I love faces. Wherever I am, I love looking at people's faces. It's one of my favorite things to do.
Abraham Joshua Heschel writes: "A face is a message, a face speaks, often unbeknown to the person. Is not the human face a living mixture of mystery and meaning? We are all able to see it, and are all unable to describe it. Is it not a strange marvel that among so many hundreds of millions of faces, no two faces are alike? And that no face remains quite the same for more than one instant?"
In the first chapter of the Book of Genesis, it is written: "And God said, let us make a human in our image and our likeness." Have you ever wondered what the ancient Israelites meant by that? Did they really believe that we physically resemble God, or that God physically resembles us? Or were they trying to say something else?
I believe that this mythic story was worded purposefully, in order to point towards the wondrousness of our essential nature and the inherent worth of every individual. Whether or not our understanding of God matches God's portrayal in the bible, we Jews tell this creation story in order to express a fundamental value - the preciousness of each and every human being. This value was radical and counter-cultural then, and still is today.
Some people believe that it is our soul or "spirit" that is in the image and likeness of God. According to this common view - which has its roots in the ancient Gnostic duality between the "material" realm and the "spiritual" realm - the physical body is a sort of necessary evil, a vessel to be endured and ultimately transcended by the pure soul.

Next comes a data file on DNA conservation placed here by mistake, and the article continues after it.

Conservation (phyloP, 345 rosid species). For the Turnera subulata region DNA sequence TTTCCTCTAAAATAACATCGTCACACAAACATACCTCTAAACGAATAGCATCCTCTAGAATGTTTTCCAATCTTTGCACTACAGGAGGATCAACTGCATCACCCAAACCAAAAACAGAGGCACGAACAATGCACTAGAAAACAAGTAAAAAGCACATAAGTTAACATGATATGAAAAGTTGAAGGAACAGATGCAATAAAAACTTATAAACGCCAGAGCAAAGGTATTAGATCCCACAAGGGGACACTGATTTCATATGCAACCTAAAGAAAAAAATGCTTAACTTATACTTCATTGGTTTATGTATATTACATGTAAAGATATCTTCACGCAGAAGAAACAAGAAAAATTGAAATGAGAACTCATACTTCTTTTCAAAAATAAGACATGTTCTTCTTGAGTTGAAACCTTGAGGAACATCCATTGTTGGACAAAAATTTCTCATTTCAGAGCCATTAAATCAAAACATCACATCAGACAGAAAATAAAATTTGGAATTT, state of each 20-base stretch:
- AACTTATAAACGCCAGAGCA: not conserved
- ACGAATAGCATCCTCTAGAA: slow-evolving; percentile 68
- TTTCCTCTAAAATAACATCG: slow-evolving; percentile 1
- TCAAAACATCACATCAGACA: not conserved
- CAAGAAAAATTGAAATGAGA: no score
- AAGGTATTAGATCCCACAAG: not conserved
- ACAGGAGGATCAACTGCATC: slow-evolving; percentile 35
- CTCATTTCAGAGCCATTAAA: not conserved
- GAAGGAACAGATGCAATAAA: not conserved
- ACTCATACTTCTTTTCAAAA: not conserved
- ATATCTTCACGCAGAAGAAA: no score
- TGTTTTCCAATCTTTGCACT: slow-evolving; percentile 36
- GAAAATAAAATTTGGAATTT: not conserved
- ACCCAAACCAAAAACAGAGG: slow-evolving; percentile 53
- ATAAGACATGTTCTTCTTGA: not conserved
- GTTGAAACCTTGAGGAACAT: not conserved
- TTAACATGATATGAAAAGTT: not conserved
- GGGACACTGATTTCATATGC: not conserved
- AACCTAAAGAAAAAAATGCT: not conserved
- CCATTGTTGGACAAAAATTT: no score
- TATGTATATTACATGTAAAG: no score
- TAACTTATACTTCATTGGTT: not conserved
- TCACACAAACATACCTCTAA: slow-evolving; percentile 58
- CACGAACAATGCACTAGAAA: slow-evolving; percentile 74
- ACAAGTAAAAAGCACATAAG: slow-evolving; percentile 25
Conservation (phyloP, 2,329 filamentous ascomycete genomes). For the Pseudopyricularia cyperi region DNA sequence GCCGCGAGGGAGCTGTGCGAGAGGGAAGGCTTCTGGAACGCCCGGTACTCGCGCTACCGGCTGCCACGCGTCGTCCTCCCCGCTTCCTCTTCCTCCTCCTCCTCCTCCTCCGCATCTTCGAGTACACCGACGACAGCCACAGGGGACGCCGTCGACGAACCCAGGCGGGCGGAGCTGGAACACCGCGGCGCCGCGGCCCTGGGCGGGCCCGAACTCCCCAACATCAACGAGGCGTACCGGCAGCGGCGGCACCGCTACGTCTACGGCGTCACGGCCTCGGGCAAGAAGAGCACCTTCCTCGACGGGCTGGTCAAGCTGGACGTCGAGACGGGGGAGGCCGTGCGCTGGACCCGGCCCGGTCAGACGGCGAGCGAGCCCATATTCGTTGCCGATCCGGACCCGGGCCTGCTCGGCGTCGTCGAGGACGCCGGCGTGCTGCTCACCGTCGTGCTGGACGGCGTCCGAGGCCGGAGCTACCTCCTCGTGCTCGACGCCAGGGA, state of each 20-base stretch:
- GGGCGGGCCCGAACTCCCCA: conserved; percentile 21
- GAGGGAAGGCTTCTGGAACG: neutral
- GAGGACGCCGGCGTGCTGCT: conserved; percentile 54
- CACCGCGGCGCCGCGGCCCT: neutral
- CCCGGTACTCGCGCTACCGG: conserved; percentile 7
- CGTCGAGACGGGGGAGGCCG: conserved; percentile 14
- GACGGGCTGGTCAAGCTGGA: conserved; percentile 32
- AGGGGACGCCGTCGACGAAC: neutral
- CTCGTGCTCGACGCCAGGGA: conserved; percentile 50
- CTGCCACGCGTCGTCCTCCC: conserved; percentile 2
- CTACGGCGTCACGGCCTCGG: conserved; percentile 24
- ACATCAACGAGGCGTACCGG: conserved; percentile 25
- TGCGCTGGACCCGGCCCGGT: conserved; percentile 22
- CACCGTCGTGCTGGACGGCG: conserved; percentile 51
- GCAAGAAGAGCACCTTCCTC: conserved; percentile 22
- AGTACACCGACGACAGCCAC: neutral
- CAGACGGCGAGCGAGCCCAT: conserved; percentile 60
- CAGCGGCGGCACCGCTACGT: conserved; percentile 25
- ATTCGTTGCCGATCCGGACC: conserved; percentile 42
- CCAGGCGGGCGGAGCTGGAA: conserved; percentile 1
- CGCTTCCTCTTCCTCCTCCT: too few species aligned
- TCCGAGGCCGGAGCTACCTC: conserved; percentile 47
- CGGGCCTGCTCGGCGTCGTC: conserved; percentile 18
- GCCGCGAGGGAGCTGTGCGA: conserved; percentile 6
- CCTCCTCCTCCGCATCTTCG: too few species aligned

Nowadays we wouldn't necessarily say that the body is evil - we are more likely to say something lovely like "the body is the temple of the soul." But we are still expressing this ancient dualism! How many of us, especially as we get older, experience the body as Other?
A quick experiment: Close your eyes, and ask yourself "Where am I?" Where do you locate your Self? Very often, we locate our selves behind our faces somewhere, or perhaps in our heart area. But there is still a largely unconscious assumption that "we" are something other than our bodies.
Another perspective, found in the Jewish tradition, is that body and soul are inseparable, and that what is in the "image and likeness of God" is the one unified human body/soul. Not a divine soul trapped temporarily inside a gross body, but rather one unified being.
In the end, you can choose to understand "the image and likeness of God" in different ways, but the underlying message is that every person is precious. Jewish tradition teaches that our physical appearance - in particular, our wondrous faces - can be a reminder, a wake-up call, to the truth of our inherent worth.
Rather than responding as we are conditioned to do - with either attraction or aversion, instantaneously judging ourselves and others as being "good" looking or "bad" looking - we can cultivate an awareness of how precious everyone is - one face at a time.
And maybe then we would be more likely to act towards ourselves and towards one another with kindness and compassion.